Best Military and Tactical Wristwatches for Survival Adventures
Today, we’re diving into the world of military watches, essential gear for those who rely on precision, durability, and functionality in the outdoors. If you’ve been around the watch collecting game for a bit, you’ve probably stumbled on the significant military history tied into the very existence of wristwatches. Whether you’re a seasoned adventurer or just getting started, this chapter will guide you through the top military watches that can be your lifeline in the wild. So, let’s gear up and explore the world of survival watches!
Timex Ironman Triathlon Original
Timex offers the Ironman Original 30, what they call a tribute to the original 1986 Ironman. Surprisingly, the watch clears a solid 200 meters of water resistance and bears a striking resemblance to Willink’s Timex. These Ironman watches are everywhere. And although it’s a bit thick for a digital at 15 Millimeters, it’s a solid feature-packed choice that’s ready for any job.
Casio G-Shock GW6900-1
You may not like it, but this is what peak performance looks like. While it’s probably the most commonly-used watch across military branches all over the world, not all G-Shocks are created equal. Sure, a basic model will probably take anything you throw at it, but this version adds in a few upgrades. Specifically, the GW6900-1 features Casio’s Tough Solar tech along with Multi Band 6 and one of the clearest dual time zone readouts you can get on a digital watch. A full solar charge will last 10 months. But again, these are on the thicker side. If that bugs you, we have some slimmer options later in the post.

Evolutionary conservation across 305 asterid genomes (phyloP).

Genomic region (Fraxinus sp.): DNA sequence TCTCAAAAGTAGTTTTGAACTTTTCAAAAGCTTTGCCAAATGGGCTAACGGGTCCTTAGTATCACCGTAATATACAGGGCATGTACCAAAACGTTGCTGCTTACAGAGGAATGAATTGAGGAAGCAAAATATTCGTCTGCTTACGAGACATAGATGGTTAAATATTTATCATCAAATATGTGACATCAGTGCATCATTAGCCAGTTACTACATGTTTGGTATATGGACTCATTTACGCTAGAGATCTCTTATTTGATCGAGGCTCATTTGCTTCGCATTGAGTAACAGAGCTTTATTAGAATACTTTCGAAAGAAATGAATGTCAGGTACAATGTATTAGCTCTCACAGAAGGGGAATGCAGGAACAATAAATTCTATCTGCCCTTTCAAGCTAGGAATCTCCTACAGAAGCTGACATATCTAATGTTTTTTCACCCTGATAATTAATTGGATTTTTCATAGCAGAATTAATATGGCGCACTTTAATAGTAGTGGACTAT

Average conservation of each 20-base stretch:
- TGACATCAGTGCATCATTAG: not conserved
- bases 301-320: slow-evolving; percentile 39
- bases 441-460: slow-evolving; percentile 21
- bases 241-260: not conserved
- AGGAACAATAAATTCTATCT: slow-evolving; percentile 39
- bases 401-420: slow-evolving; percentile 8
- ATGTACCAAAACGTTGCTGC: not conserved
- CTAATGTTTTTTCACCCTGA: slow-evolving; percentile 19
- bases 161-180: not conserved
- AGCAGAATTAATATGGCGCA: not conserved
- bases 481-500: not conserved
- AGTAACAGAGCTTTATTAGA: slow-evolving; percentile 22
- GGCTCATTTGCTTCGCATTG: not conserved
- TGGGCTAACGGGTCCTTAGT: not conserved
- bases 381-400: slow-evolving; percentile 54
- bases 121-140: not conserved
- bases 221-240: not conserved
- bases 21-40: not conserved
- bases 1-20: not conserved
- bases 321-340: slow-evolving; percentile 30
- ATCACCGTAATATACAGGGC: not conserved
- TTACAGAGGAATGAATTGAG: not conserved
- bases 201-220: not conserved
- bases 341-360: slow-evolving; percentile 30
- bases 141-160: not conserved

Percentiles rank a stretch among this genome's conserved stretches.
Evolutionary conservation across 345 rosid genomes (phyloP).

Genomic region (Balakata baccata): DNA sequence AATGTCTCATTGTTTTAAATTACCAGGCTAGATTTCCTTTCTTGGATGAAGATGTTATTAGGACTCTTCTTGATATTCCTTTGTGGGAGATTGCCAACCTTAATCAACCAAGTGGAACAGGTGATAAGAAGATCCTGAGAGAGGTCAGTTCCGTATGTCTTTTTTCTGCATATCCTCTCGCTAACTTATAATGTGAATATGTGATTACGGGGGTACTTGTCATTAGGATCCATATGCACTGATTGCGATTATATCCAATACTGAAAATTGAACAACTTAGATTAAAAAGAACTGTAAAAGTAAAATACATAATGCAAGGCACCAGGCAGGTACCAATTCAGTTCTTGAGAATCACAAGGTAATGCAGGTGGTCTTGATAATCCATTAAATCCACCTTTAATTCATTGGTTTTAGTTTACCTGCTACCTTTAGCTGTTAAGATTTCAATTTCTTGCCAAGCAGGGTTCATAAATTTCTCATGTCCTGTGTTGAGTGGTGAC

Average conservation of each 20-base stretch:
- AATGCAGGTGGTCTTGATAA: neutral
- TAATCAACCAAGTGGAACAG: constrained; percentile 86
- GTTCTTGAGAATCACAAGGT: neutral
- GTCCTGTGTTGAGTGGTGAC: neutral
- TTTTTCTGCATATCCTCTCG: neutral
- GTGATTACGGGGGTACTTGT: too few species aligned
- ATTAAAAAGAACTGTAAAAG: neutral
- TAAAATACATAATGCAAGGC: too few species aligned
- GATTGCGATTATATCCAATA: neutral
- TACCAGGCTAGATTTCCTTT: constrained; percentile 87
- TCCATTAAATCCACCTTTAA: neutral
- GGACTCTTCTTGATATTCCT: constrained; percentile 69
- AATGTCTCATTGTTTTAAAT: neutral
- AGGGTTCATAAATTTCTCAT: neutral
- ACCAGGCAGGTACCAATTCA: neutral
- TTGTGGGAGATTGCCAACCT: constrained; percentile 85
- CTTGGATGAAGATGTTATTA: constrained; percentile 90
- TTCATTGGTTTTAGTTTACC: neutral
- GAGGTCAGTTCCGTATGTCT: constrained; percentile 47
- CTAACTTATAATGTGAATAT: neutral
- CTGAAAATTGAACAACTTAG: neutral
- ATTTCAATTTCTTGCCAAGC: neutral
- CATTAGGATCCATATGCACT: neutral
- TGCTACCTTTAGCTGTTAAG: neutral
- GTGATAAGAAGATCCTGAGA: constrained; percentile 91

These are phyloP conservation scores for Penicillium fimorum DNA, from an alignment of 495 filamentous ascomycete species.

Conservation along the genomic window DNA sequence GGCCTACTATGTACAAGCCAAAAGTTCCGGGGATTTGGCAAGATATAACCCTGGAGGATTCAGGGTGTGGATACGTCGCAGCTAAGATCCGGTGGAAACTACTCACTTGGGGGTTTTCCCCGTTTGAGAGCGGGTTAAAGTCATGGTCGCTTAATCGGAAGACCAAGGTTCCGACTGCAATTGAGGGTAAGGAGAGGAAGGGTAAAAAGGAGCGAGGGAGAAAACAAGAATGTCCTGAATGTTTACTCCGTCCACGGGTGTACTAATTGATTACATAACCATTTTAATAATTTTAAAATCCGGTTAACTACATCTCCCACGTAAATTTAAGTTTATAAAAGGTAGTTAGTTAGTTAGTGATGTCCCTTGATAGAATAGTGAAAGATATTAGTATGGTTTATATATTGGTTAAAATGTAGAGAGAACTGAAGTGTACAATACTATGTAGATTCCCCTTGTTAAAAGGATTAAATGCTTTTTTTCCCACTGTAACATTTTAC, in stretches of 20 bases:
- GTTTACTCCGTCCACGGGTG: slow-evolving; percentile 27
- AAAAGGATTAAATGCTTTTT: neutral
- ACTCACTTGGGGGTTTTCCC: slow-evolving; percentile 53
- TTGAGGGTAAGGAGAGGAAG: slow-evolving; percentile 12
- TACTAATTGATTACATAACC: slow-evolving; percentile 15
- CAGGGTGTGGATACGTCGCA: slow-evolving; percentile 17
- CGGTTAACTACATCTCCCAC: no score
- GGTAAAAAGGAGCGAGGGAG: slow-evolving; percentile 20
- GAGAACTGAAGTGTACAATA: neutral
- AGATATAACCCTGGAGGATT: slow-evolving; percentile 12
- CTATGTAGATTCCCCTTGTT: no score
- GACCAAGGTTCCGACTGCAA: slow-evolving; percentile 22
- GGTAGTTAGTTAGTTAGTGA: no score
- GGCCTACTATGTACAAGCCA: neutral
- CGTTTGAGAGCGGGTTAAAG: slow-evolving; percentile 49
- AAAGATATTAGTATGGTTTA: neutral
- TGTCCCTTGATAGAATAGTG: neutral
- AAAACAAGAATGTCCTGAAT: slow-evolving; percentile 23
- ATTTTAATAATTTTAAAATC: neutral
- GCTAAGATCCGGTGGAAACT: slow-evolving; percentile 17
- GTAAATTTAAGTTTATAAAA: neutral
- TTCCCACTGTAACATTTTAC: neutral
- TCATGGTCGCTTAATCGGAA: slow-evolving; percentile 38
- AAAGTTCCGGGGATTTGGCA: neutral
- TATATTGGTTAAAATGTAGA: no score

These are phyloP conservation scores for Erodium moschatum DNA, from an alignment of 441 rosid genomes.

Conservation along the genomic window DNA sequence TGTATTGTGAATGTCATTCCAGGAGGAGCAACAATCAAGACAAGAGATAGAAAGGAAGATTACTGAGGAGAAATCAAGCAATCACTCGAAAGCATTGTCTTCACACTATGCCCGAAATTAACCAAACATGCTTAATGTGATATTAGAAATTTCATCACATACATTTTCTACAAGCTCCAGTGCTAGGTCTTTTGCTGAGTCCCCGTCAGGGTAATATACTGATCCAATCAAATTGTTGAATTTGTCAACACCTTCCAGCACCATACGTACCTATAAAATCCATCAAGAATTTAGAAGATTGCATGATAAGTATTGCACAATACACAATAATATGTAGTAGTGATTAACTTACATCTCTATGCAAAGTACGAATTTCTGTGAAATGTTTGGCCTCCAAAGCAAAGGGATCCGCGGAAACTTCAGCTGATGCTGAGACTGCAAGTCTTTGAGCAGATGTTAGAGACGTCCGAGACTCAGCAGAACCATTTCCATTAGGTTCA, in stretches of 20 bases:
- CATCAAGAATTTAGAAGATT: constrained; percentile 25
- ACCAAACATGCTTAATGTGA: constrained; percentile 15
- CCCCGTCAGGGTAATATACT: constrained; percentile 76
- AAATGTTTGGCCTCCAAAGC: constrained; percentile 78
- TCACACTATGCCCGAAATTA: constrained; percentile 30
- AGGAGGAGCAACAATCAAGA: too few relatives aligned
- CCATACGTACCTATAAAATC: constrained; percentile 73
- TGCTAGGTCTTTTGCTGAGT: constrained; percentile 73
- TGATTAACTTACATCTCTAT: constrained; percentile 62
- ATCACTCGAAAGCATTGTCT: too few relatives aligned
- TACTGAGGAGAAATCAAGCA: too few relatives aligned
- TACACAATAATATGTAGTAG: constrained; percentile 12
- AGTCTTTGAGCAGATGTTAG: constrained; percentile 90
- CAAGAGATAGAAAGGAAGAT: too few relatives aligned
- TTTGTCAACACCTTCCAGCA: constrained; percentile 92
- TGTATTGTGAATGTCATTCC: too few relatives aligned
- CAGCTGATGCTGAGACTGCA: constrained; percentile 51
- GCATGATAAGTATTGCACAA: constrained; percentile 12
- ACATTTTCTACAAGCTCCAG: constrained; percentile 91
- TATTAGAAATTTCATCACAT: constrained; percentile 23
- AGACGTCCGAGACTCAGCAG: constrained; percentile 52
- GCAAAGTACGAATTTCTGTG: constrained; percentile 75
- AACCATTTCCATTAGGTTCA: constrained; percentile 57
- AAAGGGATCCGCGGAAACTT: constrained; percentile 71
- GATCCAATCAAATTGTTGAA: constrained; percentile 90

Scurfa Diver One
Owned and operated by Paul Scurfield, a North Sea commercial saturation diver, Scurfa offers some of the most affordable and durable dive watches with Swiss movements you can find anywhere. They’re also incredibly capable, with 500 metres of water resistance and some titanium options. The stainless steel case is also compact and slim, with designs reminiscent of old-school Tudor divers but at an easier level of accessibility. The sword hands also call back to the mil-spec guidelines followed by brands like CWC today. You can snag them in a couple of different dial colors and there’s a black PVD version to satisfy your tacticool needs. All of the models ship with a rubber strap but this will probably do a bit better on a nylon NATO strap. Feel free to explore our full write-up on the Scurfa Diver One.